In 1834, the U.S. Senate voted to censure US President and Bro. Andrew Jackson for the removal of federal deposits from the Bank of the United States. Leading the censure was US Senator and bro. Henry Clay who had branded Bro. Jackson a tyrant and who had run a poor second to him in the previous Presidential election. The Senate vote was 26-20 to censure Bro. Jackson for his withdrawal of government funds from the Second Bank of the United States without congressional approval.
In 1891 in Denver, CO was born Bro. Paul Whiteman, famed orchestra leader/conductor who became known during the 20's and beyond as the "King of Jazz." He conducted two trascontinental jazzconcert tours in the US (1924-26), toured England and the principal; cities of Europe (1926). In 1943 he became Musical Director of the Blue Radio Network. He appeared many times on radio, television and in films. A member of St. Cecile Lodge 568 in New York City, he was exalted in Corinthian Chapter 159 (RAM) in Brooklyn, NY on May 22, 1922, and Knighted in Ivanhoe Commandery 36 (KT) on August 17, 1922.He was also a member of Mecca Shrine Temple in New York City. He died in New York City in 1967.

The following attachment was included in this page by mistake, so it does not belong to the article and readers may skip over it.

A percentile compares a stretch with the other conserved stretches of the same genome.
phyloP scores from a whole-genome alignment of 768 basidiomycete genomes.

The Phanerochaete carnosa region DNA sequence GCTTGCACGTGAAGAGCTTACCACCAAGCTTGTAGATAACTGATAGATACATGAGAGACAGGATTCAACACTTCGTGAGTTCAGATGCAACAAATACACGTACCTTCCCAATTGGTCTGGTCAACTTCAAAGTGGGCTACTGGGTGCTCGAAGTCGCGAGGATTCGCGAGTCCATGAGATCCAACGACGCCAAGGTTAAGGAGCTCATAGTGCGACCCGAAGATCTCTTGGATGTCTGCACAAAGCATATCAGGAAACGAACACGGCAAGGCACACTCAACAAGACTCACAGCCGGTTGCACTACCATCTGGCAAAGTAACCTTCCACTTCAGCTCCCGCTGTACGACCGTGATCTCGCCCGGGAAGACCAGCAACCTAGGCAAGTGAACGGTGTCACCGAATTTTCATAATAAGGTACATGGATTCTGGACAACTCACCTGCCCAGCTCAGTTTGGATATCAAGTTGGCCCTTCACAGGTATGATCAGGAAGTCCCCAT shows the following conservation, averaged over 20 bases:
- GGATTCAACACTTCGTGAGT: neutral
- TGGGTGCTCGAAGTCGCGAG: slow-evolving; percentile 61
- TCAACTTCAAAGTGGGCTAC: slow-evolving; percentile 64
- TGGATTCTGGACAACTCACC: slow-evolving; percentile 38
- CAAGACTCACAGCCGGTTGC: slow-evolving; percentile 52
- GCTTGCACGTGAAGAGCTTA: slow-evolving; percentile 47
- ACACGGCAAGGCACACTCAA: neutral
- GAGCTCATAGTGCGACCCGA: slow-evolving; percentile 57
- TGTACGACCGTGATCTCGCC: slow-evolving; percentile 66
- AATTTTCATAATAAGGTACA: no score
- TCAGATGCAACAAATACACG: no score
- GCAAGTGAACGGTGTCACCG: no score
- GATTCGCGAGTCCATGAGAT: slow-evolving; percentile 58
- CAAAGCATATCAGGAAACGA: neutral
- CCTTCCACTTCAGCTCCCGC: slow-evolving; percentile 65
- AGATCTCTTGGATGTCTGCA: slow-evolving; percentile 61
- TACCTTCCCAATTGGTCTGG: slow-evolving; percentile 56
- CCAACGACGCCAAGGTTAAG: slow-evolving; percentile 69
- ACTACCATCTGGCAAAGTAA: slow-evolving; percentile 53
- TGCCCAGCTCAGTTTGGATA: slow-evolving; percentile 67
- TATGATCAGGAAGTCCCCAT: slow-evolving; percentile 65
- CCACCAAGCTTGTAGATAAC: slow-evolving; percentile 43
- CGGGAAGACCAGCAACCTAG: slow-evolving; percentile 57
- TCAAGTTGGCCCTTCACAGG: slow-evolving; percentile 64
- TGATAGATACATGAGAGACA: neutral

In 1921 US President and Bro. Warren G. Harding appointed Bro. William Howard Taft Chief justice of the United States (President of the Supreme Court of Justice). Bro. Taft was made a Mason "at sight on June 18, 1909 by Grand Master Charles S. Hoskinson. Bro. Taft became affiliated with Kilwinning Lodge 356 on April 4 in Cincinnati, OH. He later was made an Honorary member of Crescent Lodge 25 at Cedar Rapids, IA. A very active Mason he died March 8, 1930.
In 1847, victorious American forces led by General and Bro. Winfield Scott occupied the city of Veracruz, Mexico, after its defenders capitulated. He went on to defeat Mexican forces at Cerro Gordo, Contreras, Cherubusco, Molino del Rey, and Chapaultepec, occupying Mexico City on Sept ember 14, 1847. Bro. Scott was made a Mason in Dinwiddie Union Lodge No. 23, Dinwiddie Court House, VA (now extinct). He died May 29, 1867 at West Point, NY where he is buried.